October 24, 2011 4.08 pm This story is over 148 months old

Top 5 must-see works at Frequency festival

Frequency: Check out the five must-see exhibitions to take place as part of Lincoln’s first digital festival.

Lincoln’s Frequency digital festival is in full swing this week and promises to make Lincoln a haven for digital art lovers.

The LPAC, The Collection, and even the city’s streets will be hosting free, cutting edge digital art for the public to interactive with through the week.

But with the city buzzing with so much art, what should you go see first? To help you choose, here are The Lincolnite‘s works you must see this week.

The Particle

Utilizing sound, colour and movement, Alex Posada’s The Particle is a memorizing kinetic sculpture. The piece consists of four semicircular hoops rotating at high speeds, lit up by LED lights, and connected to a central hub. The effect is to create a dazzling orb of light with a translucent skin. The orb appears to hover in the darkness, and because the speed of the hoops and the colour of the lights are random, it never behaves quite the same twice. People are invited to experience The Particle for themselves up until Saturday, October 29, at Posterngate (under the RBS Building on Bank Street), 10am to 3:30pm.

Prosthetic Head

If you’re at the Waterside Shopping Centre this week, you may be in for a surprise: a fully animated 3D head on a screen that can talk, sing, and even generate poetry, all whilst pulling spookily realistic-looking facial expressions. Created by performance artist Stelarc, the head is able to detect people’s behavior and clothes colour so as to convincingly converse with the audience, who can participate by asking questions via a keyboard. If you want to talk to the head, it will be on display until Saturday, October 29, 10am to 5pm.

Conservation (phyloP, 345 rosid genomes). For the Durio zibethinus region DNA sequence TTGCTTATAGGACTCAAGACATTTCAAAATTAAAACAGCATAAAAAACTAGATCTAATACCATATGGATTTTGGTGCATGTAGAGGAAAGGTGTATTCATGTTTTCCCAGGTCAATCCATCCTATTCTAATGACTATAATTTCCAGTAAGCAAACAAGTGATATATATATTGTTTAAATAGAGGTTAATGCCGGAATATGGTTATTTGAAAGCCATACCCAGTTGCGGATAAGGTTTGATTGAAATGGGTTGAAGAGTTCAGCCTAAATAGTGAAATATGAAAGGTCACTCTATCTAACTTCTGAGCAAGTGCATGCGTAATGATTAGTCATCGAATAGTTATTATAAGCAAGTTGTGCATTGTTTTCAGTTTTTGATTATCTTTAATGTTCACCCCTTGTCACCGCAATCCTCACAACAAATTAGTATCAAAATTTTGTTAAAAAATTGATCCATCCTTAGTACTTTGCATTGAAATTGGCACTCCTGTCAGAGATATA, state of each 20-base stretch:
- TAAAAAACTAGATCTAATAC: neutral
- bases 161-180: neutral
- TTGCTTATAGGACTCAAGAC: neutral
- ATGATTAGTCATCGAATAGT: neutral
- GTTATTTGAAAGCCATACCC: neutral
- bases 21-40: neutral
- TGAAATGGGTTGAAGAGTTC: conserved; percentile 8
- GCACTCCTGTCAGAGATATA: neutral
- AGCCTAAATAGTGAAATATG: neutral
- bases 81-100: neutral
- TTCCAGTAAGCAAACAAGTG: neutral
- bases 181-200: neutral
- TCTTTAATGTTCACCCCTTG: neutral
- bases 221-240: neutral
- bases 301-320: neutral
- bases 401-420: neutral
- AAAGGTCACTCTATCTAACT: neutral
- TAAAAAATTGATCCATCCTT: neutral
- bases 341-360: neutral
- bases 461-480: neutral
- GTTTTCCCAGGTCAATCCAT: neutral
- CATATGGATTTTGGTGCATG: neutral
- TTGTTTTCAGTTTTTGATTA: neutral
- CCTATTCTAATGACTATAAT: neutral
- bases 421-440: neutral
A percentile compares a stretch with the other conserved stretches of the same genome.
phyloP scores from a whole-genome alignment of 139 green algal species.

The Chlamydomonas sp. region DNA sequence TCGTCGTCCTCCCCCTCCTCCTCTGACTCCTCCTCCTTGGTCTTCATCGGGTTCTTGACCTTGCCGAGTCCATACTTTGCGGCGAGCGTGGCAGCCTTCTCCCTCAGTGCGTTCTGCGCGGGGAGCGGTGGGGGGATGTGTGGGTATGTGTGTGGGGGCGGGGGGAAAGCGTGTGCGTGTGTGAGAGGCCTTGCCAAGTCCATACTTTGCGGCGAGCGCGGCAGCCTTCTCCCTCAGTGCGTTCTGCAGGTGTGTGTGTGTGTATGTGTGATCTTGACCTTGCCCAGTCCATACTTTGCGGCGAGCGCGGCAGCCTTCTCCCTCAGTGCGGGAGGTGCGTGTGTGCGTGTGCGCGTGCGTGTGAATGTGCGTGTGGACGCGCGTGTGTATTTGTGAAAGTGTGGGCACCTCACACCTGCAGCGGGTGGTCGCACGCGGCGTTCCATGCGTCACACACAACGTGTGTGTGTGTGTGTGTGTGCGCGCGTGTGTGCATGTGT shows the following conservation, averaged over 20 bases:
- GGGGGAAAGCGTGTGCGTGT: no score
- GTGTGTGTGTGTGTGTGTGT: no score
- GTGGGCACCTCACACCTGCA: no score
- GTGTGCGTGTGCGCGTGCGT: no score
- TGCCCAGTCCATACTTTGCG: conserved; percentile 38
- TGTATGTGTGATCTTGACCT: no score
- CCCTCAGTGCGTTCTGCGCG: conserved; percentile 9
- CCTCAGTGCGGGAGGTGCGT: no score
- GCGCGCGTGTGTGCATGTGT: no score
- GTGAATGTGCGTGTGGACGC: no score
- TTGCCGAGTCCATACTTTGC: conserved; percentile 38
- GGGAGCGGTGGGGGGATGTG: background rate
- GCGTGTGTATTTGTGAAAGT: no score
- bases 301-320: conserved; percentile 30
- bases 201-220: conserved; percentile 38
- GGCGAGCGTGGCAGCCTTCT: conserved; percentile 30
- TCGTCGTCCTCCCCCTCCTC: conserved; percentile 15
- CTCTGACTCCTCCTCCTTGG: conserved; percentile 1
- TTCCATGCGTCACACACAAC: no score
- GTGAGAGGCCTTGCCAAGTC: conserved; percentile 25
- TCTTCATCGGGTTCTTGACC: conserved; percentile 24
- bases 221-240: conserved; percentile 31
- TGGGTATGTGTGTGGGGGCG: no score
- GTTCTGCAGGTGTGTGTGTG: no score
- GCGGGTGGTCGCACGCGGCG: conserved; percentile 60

If you’re out in town this Wednesday and Saturday, keep a look out for Keleldoscopia, Andy McKeown’s interactive art piece that will light up the streets of Lincoln. McKeown will be gathering audience’s doodles, drawings and objects on a 2m high arcade machine, before turning them into moving Kaleidoscopic images, and projecting them onto the city’s buildings. The show promises to be fun, lively, and because of its interactive nature, absolutely unpredictable. If you want to take part in this unique art project, come to the city centre from 6pm to 10pm on Wednesday, October 26, or Saturday, October 29.

The Empty Space

The Empty Space is a series of moving portraits created by Lincoln based photographer and video installation artist Michelle Walsh. Each portrait is around ten minutes long, and features a single subject, alone and naked on a black background. The videos begin with a side profile of the subject. However, about halfway through, they turn to look straight at the audience. The individual’s lack of clothes, jewelry or make-up, coupled with the absolute silence, make them seem disturbingly frail, and creates a genuinely intense and unsettling experience. The Empty Space will be on display until Saturday 29, 10am to 4pm at the Gallery Space in the Art in Architecture and Design building at the University of Lincoln.


Wondermart is a unique interactive tour created by artist Silvia Mercuriali, and takes a humorous look at the dominance of supermarket and consumerism culture. Upon entering the building, you will be given a trolley, don a headset, and be guided around the aisles, the everyday retail environment becoming exciting and strange as the tour unfolds. The installation is at the Lincoln Performing Arts Centre (LPAC) until Friday, October 28. Contact the LPAC on 01522 837600 to book a free slot for the exhibition.